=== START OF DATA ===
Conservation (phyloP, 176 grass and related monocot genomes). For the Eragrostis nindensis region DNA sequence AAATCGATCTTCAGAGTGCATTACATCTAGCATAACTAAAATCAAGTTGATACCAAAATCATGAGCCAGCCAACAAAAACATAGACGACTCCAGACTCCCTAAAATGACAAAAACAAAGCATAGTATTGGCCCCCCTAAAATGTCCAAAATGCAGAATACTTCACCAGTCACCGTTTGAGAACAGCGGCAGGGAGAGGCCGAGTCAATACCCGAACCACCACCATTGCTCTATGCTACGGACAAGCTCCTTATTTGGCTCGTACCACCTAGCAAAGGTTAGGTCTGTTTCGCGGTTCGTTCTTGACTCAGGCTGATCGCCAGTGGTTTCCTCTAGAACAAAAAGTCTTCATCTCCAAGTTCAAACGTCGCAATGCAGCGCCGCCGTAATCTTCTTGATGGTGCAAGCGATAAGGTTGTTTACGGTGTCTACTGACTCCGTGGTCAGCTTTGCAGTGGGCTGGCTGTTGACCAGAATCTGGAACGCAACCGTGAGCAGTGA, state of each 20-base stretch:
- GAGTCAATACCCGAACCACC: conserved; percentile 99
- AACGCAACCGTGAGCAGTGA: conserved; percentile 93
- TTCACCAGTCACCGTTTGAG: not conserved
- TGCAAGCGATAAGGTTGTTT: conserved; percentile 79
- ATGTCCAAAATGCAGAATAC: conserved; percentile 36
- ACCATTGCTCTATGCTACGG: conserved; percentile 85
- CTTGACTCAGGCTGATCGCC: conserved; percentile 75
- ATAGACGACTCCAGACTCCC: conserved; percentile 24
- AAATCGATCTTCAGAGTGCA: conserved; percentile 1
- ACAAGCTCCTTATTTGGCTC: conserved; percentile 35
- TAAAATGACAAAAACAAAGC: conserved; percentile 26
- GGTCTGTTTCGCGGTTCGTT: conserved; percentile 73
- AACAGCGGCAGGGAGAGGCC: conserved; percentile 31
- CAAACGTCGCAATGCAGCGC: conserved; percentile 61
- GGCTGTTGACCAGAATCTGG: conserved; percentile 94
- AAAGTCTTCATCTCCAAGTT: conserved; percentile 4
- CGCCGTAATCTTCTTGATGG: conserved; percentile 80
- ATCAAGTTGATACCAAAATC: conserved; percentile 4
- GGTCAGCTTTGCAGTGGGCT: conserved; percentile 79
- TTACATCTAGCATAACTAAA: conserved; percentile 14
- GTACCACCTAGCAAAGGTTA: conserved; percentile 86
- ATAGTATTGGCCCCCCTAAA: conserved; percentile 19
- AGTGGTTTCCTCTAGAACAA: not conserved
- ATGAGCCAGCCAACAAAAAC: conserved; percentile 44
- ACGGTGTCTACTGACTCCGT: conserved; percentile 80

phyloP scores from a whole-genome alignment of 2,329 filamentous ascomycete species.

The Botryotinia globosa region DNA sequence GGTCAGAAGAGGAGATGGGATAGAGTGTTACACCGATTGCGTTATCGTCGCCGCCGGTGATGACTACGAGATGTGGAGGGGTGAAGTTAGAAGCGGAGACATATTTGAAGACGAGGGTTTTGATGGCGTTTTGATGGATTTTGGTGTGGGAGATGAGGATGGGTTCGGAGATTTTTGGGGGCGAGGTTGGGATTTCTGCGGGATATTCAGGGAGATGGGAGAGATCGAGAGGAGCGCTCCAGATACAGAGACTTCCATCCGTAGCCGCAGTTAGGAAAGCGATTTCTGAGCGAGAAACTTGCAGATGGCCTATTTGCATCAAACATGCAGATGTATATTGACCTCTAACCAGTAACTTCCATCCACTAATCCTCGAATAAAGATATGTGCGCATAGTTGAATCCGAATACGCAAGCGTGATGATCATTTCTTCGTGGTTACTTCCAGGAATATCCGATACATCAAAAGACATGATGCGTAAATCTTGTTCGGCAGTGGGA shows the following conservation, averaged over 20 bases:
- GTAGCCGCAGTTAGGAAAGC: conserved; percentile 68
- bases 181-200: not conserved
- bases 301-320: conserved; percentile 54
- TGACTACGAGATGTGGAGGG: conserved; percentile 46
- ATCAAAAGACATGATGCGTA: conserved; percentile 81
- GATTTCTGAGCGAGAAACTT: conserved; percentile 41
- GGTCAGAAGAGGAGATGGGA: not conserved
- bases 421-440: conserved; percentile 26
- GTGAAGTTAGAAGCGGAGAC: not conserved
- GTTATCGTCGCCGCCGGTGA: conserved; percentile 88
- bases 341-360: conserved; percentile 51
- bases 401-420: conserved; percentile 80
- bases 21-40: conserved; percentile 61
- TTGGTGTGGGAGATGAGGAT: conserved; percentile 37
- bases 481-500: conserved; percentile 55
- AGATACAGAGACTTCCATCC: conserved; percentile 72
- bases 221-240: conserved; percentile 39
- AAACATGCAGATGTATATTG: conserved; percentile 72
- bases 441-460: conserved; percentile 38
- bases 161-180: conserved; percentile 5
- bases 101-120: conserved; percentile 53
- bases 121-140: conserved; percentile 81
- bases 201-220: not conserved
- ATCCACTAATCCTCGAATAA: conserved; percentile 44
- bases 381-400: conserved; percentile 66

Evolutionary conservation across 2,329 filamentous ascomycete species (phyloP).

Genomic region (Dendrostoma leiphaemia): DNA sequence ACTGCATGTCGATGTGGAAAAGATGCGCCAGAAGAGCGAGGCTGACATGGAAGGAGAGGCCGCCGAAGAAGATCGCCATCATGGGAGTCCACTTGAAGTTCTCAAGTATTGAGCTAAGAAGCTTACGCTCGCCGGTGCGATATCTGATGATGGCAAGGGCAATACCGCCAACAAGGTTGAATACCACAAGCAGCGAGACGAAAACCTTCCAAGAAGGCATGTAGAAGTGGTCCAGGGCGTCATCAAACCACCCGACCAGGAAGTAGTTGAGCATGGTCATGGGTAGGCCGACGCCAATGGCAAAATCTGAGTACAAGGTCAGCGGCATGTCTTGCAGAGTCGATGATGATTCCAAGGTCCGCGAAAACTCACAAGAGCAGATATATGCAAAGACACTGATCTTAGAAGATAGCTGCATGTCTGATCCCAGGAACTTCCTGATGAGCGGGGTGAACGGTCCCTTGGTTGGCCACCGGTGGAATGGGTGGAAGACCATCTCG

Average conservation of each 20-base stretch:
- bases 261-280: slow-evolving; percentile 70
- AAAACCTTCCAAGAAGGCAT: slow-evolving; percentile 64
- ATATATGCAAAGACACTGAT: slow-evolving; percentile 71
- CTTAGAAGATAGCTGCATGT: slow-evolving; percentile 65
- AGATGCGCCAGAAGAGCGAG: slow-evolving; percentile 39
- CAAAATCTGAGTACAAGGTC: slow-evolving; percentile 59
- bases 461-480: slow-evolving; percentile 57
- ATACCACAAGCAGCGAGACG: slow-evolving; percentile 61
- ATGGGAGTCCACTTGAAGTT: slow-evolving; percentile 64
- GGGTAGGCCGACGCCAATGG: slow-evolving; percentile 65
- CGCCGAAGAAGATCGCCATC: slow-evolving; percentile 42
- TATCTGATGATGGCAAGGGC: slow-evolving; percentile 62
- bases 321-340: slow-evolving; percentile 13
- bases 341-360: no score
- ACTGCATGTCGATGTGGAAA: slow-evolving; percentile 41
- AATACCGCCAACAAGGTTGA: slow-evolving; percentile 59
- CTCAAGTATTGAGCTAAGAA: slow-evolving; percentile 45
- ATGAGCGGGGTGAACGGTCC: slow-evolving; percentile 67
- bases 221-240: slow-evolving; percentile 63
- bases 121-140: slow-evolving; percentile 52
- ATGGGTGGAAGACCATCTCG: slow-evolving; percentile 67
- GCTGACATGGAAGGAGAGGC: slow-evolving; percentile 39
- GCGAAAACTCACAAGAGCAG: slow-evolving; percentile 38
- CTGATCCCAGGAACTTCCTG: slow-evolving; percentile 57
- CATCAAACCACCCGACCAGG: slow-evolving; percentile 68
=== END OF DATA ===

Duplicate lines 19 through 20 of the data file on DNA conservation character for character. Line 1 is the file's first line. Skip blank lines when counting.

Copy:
- ATCAAGTTGATACCAAAATC: conserved; percentile 4
- GGTCAGCTTTGCAGTGGGCT: conserved; percentile 79